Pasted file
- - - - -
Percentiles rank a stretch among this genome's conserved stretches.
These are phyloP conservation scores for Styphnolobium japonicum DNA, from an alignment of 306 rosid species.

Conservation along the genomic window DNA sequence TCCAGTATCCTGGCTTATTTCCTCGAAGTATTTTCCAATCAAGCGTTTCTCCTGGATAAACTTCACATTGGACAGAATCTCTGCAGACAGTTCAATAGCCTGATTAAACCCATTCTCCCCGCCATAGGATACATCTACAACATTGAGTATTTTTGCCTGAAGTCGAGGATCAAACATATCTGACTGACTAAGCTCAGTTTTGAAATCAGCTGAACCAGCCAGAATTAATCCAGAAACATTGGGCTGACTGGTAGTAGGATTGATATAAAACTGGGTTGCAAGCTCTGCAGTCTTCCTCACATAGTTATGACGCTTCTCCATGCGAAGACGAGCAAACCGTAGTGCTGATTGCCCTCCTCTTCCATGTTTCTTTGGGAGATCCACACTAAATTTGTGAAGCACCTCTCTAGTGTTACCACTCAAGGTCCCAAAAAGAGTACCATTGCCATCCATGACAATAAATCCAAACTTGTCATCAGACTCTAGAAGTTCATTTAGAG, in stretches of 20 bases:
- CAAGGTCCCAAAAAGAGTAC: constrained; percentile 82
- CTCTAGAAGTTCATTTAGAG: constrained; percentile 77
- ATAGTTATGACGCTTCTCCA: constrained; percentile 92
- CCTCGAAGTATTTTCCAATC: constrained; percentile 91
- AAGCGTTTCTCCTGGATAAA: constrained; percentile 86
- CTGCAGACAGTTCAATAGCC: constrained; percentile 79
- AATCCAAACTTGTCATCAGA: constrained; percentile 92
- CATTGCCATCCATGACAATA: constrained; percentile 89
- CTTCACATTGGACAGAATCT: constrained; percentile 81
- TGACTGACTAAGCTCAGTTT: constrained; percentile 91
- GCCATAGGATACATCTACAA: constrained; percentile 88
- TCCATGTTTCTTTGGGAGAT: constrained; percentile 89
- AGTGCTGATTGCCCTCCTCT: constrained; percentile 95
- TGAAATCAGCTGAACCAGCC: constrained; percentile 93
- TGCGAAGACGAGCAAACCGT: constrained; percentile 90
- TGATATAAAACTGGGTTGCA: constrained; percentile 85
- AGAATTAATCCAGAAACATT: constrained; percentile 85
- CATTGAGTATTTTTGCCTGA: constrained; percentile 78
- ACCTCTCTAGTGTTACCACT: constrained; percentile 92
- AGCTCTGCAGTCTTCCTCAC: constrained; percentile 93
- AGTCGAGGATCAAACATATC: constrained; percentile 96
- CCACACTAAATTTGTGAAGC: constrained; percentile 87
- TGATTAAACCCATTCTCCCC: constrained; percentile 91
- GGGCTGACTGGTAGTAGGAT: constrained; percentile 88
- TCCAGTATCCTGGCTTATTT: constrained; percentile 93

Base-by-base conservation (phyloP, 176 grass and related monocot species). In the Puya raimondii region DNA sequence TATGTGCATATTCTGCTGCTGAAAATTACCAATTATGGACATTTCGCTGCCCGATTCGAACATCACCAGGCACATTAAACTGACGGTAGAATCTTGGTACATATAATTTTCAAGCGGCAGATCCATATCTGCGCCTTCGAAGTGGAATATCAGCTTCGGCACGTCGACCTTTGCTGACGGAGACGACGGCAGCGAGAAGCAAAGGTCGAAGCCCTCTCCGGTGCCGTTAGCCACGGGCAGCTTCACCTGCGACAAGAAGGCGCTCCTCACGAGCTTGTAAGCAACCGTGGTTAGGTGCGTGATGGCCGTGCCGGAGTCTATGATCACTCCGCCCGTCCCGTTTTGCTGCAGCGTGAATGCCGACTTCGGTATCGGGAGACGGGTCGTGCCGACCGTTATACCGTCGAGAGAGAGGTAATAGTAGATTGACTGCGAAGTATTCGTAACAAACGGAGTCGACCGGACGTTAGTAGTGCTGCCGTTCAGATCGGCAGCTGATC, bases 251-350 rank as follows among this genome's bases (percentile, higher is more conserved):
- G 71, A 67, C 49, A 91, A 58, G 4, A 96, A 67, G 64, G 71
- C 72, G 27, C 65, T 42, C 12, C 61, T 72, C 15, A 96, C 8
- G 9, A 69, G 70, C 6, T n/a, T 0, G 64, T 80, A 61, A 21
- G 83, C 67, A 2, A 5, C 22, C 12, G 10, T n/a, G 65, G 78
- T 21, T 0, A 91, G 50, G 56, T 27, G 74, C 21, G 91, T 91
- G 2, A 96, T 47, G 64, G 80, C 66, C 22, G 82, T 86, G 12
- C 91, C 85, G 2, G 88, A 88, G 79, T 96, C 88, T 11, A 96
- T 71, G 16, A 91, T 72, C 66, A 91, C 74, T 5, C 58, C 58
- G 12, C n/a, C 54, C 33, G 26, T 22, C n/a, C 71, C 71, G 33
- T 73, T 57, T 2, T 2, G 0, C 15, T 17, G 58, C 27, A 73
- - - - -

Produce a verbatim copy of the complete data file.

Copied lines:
Percentiles rank a stretch among this genome's conserved stretches.
These are phyloP conservation scores for Styphnolobium japonicum DNA, from an alignment of 306 rosid species.

Conservation along the genomic window DNA sequence TCCAGTATCCTGGCTTATTTCCTCGAAGTATTTTCCAATCAAGCGTTTCTCCTGGATAAACTTCACATTGGACAGAATCTCTGCAGACAGTTCAATAGCCTGATTAAACCCATTCTCCCCGCCATAGGATACATCTACAACATTGAGTATTTTTGCCTGAAGTCGAGGATCAAACATATCTGACTGACTAAGCTCAGTTTTGAAATCAGCTGAACCAGCCAGAATTAATCCAGAAACATTGGGCTGACTGGTAGTAGGATTGATATAAAACTGGGTTGCAAGCTCTGCAGTCTTCCTCACATAGTTATGACGCTTCTCCATGCGAAGACGAGCAAACCGTAGTGCTGATTGCCCTCCTCTTCCATGTTTCTTTGGGAGATCCACACTAAATTTGTGAAGCACCTCTCTAGTGTTACCACTCAAGGTCCCAAAAAGAGTACCATTGCCATCCATGACAATAAATCCAAACTTGTCATCAGACTCTAGAAGTTCATTTAGAG, in stretches of 20 bases:
- CAAGGTCCCAAAAAGAGTAC: constrained; percentile 82
- CTCTAGAAGTTCATTTAGAG: constrained; percentile 77
- ATAGTTATGACGCTTCTCCA: constrained; percentile 92
- CCTCGAAGTATTTTCCAATC: constrained; percentile 91
- AAGCGTTTCTCCTGGATAAA: constrained; percentile 86
- CTGCAGACAGTTCAATAGCC: constrained; percentile 79
- AATCCAAACTTGTCATCAGA: constrained; percentile 92
- CATTGCCATCCATGACAATA: constrained; percentile 89
- CTTCACATTGGACAGAATCT: constrained; percentile 81
- TGACTGACTAAGCTCAGTTT: constrained; percentile 91
- GCCATAGGATACATCTACAA: constrained; percentile 88
- TCCATGTTTCTTTGGGAGAT: constrained; percentile 89
- AGTGCTGATTGCCCTCCTCT: constrained; percentile 95
- TGAAATCAGCTGAACCAGCC: constrained; percentile 93
- TGCGAAGACGAGCAAACCGT: constrained; percentile 90
- TGATATAAAACTGGGTTGCA: constrained; percentile 85
- AGAATTAATCCAGAAACATT: constrained; percentile 85
- CATTGAGTATTTTTGCCTGA: constrained; percentile 78
- ACCTCTCTAGTGTTACCACT: constrained; percentile 92
- AGCTCTGCAGTCTTCCTCAC: constrained; percentile 93
- AGTCGAGGATCAAACATATC: constrained; percentile 96
- CCACACTAAATTTGTGAAGC: constrained; percentile 87
- TGATTAAACCCATTCTCCCC: constrained; percentile 91
- GGGCTGACTGGTAGTAGGAT: constrained; percentile 88
- TCCAGTATCCTGGCTTATTT: constrained; percentile 93

Base-by-base conservation (phyloP, 176 grass and related monocot species). In the Puya raimondii region DNA sequence TATGTGCATATTCTGCTGCTGAAAATTACCAATTATGGACATTTCGCTGCCCGATTCGAACATCACCAGGCACATTAAACTGACGGTAGAATCTTGGTACATATAATTTTCAAGCGGCAGATCCATATCTGCGCCTTCGAAGTGGAATATCAGCTTCGGCACGTCGACCTTTGCTGACGGAGACGACGGCAGCGAGAAGCAAAGGTCGAAGCCCTCTCCGGTGCCGTTAGCCACGGGCAGCTTCACCTGCGACAAGAAGGCGCTCCTCACGAGCTTGTAAGCAACCGTGGTTAGGTGCGTGATGGCCGTGCCGGAGTCTATGATCACTCCGCCCGTCCCGTTTTGCTGCAGCGTGAATGCCGACTTCGGTATCGGGAGACGGGTCGTGCCGACCGTTATACCGTCGAGAGAGAGGTAATAGTAGATTGACTGCGAAGTATTCGTAACAAACGGAGTCGACCGGACGTTAGTAGTGCTGCCGTTCAGATCGGCAGCTGATC, bases 251-350 rank as follows among this genome's bases (percentile, higher is more conserved):
- G 71, A 67, C 49, A 91, A 58, G 4, A 96, A 67, G 64, G 71
- C 72, G 27, C 65, T 42, C 12, C 61, T 72, C 15, A 96, C 8
- G 9, A 69, G 70, C 6, T n/a, T 0, G 64, T 80, A 61, A 21
- G 83, C 67, A 2, A 5, C 22, C 12, G 10, T n/a, G 65, G 78
- T 21, T 0, A 91, G 50, G 56, T 27, G 74, C 21, G 91, T 91
- G 2, A 96, T 47, G 64, G 80, C 66, C 22, G 82, T 86, G 12
- C 91, C 85, G 2, G 88, A 88, G 79, T 96, C 88, T 11, A 96
- T 71, G 16, A 91, T 72, C 66, A 91, C 74, T 5, C 58, C 58
- G 12, C n/a, C 54, C 33, G 26, T 22, C n/a, C 71, C 71, G 33
- T 73, T 57, T 2, T 2, G 0, C 15, T 17, G 58, C 27, A 73